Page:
NPRM would extend TSA program
The Transportation Security Administration’s previously announced plans to require all operators of aircraft with an mtow of more than 12,500 pounds to adhere to the TSA’s large aircraft security program is back at the White House Office of Management and Budget (OMB) for review.
This is the same category of aircraft that currently must comply with the Twelve-Five Standard Security Program if used in air charter operations. The new rules will apply to privately operated aircraft and could affect some airports.
This is the proposal’s second trip to the OMB. Late last year the agency delivered its proposed regulations to the OMB for final review and approval before publication of the proposal. But the proposed rule met some resistance, and in January the TSA withdrew it for further revision. It has now been resubmitted for review.
The TSA is issuing a notice of proposed rulemaking (NPRM) that will identify the new regulations and give affected operators the opportunity to submit comments before the rules are finalized. Generally, the OMB review is the final step before an NPRM is published, and that can take up to 90 days.
The National Air Transportation Association said it will review the proposals as soon as they are available to the public and provide analysis to its membership.
Meanwhile, Congress is considering two bills calling for the Government Accountability Office (GAO) to study using the Civil Air Patrol to support homeland security missions (H.R.1333) and using “interoperable biometric identifier systems” for personnel with access to “sterile” areas at airline airports (H.R.5982).
Biometric IDs include photos, fingerprints and retinal scans. The issue could affect general aviation pilots based at some larger airports because they are required to have an identification card similar to the ID cards issued to airport workers.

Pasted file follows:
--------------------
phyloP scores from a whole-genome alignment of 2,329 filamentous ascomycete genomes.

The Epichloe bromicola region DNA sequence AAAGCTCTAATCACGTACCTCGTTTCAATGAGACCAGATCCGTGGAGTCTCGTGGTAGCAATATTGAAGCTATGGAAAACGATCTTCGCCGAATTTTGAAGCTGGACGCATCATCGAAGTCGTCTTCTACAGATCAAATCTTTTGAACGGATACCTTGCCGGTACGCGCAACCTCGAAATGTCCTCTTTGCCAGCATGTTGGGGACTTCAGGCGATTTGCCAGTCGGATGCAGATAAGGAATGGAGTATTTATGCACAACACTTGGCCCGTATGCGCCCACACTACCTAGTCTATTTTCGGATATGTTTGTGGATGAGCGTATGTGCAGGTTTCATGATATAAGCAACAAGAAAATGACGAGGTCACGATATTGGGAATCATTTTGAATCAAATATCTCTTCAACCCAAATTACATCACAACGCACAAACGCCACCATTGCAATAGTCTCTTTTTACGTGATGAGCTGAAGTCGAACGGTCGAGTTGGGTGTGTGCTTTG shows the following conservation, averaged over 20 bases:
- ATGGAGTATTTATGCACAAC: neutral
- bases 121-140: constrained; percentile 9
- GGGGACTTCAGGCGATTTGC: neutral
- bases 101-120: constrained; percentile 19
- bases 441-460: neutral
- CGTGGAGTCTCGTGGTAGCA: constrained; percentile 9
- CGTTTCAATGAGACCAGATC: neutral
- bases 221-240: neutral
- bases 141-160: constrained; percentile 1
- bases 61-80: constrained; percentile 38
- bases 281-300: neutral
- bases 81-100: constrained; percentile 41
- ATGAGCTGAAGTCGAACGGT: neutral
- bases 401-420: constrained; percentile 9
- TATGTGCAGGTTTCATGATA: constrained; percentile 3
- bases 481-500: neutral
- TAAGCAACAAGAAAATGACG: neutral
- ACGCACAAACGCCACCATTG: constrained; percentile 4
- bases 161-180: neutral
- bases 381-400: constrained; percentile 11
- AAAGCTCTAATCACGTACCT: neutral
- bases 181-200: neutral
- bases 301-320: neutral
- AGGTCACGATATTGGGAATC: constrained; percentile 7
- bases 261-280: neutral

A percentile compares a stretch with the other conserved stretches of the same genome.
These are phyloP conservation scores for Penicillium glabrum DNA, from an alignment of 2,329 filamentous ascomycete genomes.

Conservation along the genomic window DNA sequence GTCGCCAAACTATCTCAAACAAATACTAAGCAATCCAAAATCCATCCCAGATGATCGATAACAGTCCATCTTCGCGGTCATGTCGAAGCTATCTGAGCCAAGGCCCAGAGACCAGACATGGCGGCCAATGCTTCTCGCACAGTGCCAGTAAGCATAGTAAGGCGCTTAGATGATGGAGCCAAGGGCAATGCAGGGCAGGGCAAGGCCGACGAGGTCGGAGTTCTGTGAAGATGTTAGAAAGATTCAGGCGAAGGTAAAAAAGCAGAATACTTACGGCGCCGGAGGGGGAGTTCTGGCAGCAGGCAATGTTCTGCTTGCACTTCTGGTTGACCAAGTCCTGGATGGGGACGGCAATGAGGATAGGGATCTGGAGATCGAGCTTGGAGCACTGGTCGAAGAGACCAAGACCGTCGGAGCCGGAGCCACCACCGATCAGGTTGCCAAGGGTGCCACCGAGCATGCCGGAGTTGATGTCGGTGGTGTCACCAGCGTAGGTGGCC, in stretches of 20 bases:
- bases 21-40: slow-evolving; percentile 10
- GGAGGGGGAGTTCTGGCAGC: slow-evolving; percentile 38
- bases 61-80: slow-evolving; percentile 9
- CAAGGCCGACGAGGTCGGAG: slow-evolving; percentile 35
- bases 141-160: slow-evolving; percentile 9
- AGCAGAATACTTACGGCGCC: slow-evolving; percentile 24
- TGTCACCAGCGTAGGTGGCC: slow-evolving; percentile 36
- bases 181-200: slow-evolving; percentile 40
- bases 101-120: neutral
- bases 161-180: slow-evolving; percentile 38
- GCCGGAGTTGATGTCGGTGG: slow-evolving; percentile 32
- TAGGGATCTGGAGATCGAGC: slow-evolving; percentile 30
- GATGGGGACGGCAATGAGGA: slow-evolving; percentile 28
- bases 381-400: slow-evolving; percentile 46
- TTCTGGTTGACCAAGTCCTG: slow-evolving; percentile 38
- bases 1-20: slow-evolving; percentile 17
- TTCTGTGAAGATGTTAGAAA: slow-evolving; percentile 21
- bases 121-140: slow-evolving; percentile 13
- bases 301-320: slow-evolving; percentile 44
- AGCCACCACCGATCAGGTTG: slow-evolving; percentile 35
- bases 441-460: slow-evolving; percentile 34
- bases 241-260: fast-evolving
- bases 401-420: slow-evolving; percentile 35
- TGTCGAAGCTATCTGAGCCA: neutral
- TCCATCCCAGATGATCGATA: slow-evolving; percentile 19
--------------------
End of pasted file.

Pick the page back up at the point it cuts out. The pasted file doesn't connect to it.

Congress is also directing the GAO to determine what capabilities the Civil Air Patrol can offer in support of homeland security missions, including border reconnaissance, aerial damage assessment following disasters, evacuation assistance, search-and-rescue and transport of critical materials.
Craig Spence, AOPA’s new v-p of aviation security, said that the association will continue to work with the Department of Homeland Security–of which TSA is a part– to ensure that any new security actions are “reasonable and appropriate to the actual level of risk.”
Before joining AOPA, he was the program manager for Geospatial and Aerospace Systems in the DHS’s Office of Operations Coordination. In that capacity, he served as the expert on all matters pertaining to aviation and geospatial systems, liaison with numerous government and civilian aerospace and geospatial agencies and stakeholders and was the DHS representative for various aviation working groups.
Spence has served as the briefer for Assistant Secretary for Transportation Security Kip Hawley and before joining the TSA he was the security coordinator for a major airline hub airport.
“AOPA has long recognized and addressed the challenges facing general aviation in the post-9/11 atmosphere,” said Andy Cebula, executive v-p of government affairs. “Bringing Craig on board means that we have someone who understands both the needs of our members and the ways of the security agencies.”